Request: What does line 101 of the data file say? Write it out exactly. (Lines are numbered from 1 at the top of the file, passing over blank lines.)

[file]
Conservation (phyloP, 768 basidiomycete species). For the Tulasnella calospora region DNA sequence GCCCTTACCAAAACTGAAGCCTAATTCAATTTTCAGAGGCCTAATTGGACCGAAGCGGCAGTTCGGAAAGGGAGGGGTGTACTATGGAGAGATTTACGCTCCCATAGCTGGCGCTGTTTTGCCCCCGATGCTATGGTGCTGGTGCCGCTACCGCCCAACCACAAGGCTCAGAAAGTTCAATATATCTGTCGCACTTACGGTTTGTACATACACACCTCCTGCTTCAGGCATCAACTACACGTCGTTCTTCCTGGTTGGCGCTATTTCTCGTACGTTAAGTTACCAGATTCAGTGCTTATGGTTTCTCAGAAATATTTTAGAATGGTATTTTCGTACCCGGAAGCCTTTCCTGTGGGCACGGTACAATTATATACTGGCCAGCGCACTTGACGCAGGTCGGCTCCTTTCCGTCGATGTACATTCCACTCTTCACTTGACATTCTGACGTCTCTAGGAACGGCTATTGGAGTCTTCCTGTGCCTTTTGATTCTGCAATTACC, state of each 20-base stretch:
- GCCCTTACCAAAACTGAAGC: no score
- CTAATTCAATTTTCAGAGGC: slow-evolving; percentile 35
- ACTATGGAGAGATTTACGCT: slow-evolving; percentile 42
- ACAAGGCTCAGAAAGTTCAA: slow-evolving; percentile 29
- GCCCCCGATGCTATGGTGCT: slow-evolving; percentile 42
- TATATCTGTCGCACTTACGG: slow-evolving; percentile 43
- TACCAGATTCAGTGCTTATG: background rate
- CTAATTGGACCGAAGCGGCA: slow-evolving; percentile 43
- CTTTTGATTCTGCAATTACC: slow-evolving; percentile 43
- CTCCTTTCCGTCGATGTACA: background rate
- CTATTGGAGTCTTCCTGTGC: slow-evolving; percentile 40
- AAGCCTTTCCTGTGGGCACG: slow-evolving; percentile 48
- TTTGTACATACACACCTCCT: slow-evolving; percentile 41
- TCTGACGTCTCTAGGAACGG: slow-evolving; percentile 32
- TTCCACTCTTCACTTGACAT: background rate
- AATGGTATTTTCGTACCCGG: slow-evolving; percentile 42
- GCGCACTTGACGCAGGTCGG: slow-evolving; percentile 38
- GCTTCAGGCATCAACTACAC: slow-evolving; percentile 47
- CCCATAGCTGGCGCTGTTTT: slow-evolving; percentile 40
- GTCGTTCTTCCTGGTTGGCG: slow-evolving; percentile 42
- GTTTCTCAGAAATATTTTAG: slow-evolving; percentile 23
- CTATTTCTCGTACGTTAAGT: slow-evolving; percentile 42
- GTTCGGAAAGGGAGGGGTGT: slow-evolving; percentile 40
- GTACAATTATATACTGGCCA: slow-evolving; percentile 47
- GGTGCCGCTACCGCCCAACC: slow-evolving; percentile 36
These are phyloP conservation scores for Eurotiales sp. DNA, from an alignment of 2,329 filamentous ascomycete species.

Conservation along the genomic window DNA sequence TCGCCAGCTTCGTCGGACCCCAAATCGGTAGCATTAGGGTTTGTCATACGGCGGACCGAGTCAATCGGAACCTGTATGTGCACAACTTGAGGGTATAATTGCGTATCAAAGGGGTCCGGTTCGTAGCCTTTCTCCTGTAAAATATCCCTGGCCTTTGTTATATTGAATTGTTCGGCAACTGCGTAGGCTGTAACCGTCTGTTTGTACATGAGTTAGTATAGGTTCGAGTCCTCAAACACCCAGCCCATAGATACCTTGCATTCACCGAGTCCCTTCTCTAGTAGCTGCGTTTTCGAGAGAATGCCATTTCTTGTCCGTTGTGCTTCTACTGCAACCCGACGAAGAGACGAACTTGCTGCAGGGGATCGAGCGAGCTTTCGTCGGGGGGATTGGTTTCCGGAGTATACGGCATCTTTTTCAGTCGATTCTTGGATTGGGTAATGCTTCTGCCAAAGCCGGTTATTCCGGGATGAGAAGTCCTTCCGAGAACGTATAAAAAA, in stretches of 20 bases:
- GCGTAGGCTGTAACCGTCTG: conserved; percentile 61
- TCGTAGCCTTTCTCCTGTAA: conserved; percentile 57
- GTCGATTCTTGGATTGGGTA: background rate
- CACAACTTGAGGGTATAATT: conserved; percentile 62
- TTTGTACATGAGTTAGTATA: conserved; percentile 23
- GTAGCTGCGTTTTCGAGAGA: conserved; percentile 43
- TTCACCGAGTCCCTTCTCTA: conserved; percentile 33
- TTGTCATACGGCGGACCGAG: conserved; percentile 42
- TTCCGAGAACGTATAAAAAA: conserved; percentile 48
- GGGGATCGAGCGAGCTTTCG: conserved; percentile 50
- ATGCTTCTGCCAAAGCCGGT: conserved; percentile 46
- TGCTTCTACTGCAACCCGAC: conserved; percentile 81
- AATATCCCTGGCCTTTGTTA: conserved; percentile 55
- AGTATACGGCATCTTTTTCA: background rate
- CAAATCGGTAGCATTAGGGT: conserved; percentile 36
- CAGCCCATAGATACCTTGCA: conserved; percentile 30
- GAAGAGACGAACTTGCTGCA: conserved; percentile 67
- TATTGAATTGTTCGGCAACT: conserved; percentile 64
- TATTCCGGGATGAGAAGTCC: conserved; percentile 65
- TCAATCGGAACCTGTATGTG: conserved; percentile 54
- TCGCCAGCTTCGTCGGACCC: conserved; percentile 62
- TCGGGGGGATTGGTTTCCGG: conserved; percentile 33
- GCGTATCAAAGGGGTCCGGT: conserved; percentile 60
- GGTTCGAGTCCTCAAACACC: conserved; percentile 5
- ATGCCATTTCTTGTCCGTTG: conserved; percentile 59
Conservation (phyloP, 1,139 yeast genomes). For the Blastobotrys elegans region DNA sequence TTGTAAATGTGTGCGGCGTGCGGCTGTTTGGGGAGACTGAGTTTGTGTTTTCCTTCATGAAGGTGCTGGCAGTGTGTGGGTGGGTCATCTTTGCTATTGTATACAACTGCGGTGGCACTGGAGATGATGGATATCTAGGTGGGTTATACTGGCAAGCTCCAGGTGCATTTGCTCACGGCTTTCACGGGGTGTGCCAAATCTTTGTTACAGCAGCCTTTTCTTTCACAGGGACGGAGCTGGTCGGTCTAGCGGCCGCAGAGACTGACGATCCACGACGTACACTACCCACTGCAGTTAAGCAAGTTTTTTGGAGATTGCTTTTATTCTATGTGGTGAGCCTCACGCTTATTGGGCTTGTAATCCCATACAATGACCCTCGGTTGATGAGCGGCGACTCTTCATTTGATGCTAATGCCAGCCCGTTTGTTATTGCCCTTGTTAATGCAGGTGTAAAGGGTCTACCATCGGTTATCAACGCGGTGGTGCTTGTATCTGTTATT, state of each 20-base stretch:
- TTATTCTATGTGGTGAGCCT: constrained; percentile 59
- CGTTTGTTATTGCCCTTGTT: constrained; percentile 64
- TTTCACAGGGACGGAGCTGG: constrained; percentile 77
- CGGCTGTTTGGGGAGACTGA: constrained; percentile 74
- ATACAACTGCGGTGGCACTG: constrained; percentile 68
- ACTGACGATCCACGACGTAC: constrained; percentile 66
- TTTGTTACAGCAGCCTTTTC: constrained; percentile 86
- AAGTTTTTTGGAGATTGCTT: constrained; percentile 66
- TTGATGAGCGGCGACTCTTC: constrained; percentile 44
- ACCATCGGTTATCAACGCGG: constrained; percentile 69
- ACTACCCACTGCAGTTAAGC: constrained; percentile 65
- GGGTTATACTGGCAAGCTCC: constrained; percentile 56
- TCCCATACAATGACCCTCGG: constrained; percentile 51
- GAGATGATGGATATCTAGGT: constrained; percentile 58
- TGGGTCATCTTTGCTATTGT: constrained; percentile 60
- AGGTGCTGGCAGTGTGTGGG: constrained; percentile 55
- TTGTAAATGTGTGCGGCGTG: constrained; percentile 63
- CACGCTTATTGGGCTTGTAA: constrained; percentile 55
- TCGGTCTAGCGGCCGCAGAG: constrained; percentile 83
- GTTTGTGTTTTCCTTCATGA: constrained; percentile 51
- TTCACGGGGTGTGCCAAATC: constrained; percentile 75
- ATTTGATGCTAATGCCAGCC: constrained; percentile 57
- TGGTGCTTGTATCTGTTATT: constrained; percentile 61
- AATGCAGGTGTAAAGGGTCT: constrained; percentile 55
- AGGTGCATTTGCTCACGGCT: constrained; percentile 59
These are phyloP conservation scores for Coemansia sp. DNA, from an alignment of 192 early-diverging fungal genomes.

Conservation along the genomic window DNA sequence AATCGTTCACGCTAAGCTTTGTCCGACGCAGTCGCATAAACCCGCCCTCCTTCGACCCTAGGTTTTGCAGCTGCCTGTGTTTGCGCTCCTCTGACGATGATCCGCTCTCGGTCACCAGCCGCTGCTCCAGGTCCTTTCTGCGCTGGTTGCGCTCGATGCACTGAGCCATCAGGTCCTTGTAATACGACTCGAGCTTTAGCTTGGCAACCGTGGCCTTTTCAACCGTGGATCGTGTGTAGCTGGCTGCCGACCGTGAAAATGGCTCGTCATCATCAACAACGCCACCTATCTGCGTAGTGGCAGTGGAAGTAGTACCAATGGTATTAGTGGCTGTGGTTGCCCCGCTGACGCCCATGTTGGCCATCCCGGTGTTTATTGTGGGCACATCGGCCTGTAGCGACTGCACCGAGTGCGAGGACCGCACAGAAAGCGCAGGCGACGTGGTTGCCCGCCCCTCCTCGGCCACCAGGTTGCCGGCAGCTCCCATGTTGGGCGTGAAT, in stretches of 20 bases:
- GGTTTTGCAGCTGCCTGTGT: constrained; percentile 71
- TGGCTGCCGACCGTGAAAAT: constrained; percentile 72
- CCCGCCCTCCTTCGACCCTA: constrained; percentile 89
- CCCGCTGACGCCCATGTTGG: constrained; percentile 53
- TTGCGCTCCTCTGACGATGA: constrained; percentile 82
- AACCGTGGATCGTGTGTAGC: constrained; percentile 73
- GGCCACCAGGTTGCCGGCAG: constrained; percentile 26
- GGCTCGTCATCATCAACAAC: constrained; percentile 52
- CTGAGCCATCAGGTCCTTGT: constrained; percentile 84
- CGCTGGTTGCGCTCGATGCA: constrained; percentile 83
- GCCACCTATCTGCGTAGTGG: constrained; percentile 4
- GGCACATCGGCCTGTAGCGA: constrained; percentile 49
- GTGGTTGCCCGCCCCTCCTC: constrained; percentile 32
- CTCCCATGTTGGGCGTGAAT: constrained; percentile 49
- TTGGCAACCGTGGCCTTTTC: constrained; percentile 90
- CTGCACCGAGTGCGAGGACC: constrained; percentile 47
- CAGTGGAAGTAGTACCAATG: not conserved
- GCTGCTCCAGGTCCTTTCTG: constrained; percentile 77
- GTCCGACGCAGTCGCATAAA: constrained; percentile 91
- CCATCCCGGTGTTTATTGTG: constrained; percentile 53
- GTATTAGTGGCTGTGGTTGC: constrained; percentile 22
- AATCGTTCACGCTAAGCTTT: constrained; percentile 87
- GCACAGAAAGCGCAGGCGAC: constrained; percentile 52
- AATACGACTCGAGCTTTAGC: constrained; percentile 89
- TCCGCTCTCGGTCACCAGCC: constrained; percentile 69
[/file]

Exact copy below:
- CCATCCCGGTGTTTATTGTG: constrained; percentile 53